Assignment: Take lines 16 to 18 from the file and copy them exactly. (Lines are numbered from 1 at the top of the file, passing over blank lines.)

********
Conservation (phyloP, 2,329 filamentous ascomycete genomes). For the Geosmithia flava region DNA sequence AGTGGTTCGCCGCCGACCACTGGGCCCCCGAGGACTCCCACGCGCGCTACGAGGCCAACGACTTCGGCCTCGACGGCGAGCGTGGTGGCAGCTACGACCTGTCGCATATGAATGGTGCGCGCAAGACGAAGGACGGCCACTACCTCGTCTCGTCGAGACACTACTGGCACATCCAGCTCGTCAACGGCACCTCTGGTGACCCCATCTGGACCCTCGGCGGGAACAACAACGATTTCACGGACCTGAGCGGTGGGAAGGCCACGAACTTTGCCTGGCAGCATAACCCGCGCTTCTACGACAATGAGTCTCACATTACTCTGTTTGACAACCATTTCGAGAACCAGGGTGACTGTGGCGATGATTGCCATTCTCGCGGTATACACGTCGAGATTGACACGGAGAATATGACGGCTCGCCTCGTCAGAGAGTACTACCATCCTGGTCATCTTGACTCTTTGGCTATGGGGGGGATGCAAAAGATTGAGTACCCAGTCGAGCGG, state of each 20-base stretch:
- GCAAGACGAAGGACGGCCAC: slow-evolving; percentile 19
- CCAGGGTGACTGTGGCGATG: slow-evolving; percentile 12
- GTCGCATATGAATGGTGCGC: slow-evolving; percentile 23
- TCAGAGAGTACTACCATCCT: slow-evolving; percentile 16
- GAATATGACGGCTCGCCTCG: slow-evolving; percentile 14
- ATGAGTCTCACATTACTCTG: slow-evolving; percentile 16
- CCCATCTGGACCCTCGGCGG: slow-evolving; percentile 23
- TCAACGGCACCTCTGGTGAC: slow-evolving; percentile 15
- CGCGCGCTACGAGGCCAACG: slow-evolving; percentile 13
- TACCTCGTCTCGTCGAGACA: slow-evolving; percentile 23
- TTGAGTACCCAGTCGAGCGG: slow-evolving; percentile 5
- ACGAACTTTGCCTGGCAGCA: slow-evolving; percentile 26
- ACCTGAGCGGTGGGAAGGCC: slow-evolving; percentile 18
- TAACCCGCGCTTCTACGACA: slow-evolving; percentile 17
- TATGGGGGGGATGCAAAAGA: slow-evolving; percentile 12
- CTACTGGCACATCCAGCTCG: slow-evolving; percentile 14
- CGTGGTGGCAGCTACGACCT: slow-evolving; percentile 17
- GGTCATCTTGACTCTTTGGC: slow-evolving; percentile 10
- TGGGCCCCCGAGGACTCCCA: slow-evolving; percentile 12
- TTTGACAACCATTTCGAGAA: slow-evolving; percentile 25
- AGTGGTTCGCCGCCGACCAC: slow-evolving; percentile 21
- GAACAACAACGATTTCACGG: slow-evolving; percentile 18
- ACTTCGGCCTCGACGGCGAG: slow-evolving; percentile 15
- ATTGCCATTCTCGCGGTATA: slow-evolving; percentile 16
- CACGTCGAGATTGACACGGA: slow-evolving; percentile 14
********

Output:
- TATGGGGGGGATGCAAAAGA: slow-evolving; percentile 12
- CTACTGGCACATCCAGCTCG: slow-evolving; percentile 14
- CGTGGTGGCAGCTACGACCT: slow-evolving; percentile 17